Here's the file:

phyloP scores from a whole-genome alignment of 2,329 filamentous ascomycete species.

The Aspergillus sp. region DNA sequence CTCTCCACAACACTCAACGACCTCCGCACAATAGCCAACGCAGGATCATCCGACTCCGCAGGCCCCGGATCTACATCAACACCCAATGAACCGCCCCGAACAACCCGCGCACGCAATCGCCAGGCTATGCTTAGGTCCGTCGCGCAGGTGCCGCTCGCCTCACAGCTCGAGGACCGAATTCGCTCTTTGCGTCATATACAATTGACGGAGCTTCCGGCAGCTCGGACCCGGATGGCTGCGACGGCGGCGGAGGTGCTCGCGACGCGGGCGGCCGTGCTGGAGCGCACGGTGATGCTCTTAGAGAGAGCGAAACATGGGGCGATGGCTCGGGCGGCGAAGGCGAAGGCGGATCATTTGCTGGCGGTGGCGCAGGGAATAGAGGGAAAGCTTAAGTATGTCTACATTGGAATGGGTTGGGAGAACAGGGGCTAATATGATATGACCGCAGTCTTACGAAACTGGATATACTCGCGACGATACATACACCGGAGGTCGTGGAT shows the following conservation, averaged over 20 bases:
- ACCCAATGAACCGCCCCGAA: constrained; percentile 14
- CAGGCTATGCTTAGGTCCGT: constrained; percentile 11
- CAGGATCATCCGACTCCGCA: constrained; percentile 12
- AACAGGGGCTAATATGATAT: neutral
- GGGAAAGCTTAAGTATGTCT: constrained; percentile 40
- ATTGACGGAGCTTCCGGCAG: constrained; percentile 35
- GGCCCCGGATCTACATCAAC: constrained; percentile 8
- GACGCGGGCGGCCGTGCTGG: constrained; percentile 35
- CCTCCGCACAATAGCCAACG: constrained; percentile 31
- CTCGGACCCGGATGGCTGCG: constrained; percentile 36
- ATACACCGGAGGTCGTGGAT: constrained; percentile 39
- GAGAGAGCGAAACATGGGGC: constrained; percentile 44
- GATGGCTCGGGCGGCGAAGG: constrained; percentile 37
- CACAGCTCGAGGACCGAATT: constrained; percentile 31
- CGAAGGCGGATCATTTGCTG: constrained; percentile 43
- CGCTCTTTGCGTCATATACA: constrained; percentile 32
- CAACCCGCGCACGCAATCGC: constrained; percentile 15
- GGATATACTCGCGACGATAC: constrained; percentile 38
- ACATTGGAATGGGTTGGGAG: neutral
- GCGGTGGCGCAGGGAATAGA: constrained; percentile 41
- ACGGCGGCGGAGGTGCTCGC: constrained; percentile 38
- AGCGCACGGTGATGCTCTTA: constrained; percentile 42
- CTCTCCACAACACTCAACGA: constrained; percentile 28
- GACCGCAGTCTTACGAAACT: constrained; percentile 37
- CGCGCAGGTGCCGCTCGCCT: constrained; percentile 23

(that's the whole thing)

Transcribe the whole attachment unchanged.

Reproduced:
phyloP scores from a whole-genome alignment of 2,329 filamentous ascomycete species.

The Aspergillus sp. region DNA sequence CTCTCCACAACACTCAACGACCTCCGCACAATAGCCAACGCAGGATCATCCGACTCCGCAGGCCCCGGATCTACATCAACACCCAATGAACCGCCCCGAACAACCCGCGCACGCAATCGCCAGGCTATGCTTAGGTCCGTCGCGCAGGTGCCGCTCGCCTCACAGCTCGAGGACCGAATTCGCTCTTTGCGTCATATACAATTGACGGAGCTTCCGGCAGCTCGGACCCGGATGGCTGCGACGGCGGCGGAGGTGCTCGCGACGCGGGCGGCCGTGCTGGAGCGCACGGTGATGCTCTTAGAGAGAGCGAAACATGGGGCGATGGCTCGGGCGGCGAAGGCGAAGGCGGATCATTTGCTGGCGGTGGCGCAGGGAATAGAGGGAAAGCTTAAGTATGTCTACATTGGAATGGGTTGGGAGAACAGGGGCTAATATGATATGACCGCAGTCTTACGAAACTGGATATACTCGCGACGATACATACACCGGAGGTCGTGGAT shows the following conservation, averaged over 20 bases:
- ACCCAATGAACCGCCCCGAA: constrained; percentile 14
- CAGGCTATGCTTAGGTCCGT: constrained; percentile 11
- CAGGATCATCCGACTCCGCA: constrained; percentile 12
- AACAGGGGCTAATATGATAT: neutral
- GGGAAAGCTTAAGTATGTCT: constrained; percentile 40
- ATTGACGGAGCTTCCGGCAG: constrained; percentile 35
- GGCCCCGGATCTACATCAAC: constrained; percentile 8
- GACGCGGGCGGCCGTGCTGG: constrained; percentile 35
- CCTCCGCACAATAGCCAACG: constrained; percentile 31
- CTCGGACCCGGATGGCTGCG: constrained; percentile 36
- ATACACCGGAGGTCGTGGAT: constrained; percentile 39
- GAGAGAGCGAAACATGGGGC: constrained; percentile 44
- GATGGCTCGGGCGGCGAAGG: constrained; percentile 37
- CACAGCTCGAGGACCGAATT: constrained; percentile 31
- CGAAGGCGGATCATTTGCTG: constrained; percentile 43
- CGCTCTTTGCGTCATATACA: constrained; percentile 32
- CAACCCGCGCACGCAATCGC: constrained; percentile 15
- GGATATACTCGCGACGATAC: constrained; percentile 38
- ACATTGGAATGGGTTGGGAG: neutral
- GCGGTGGCGCAGGGAATAGA: constrained; percentile 41
- ACGGCGGCGGAGGTGCTCGC: constrained; percentile 38
- AGCGCACGGTGATGCTCTTA: constrained; percentile 42
- CTCTCCACAACACTCAACGA: constrained; percentile 28
- GACCGCAGTCTTACGAAACT: constrained; percentile 37
- CGCGCAGGTGCCGCTCGCCT: constrained; percentile 23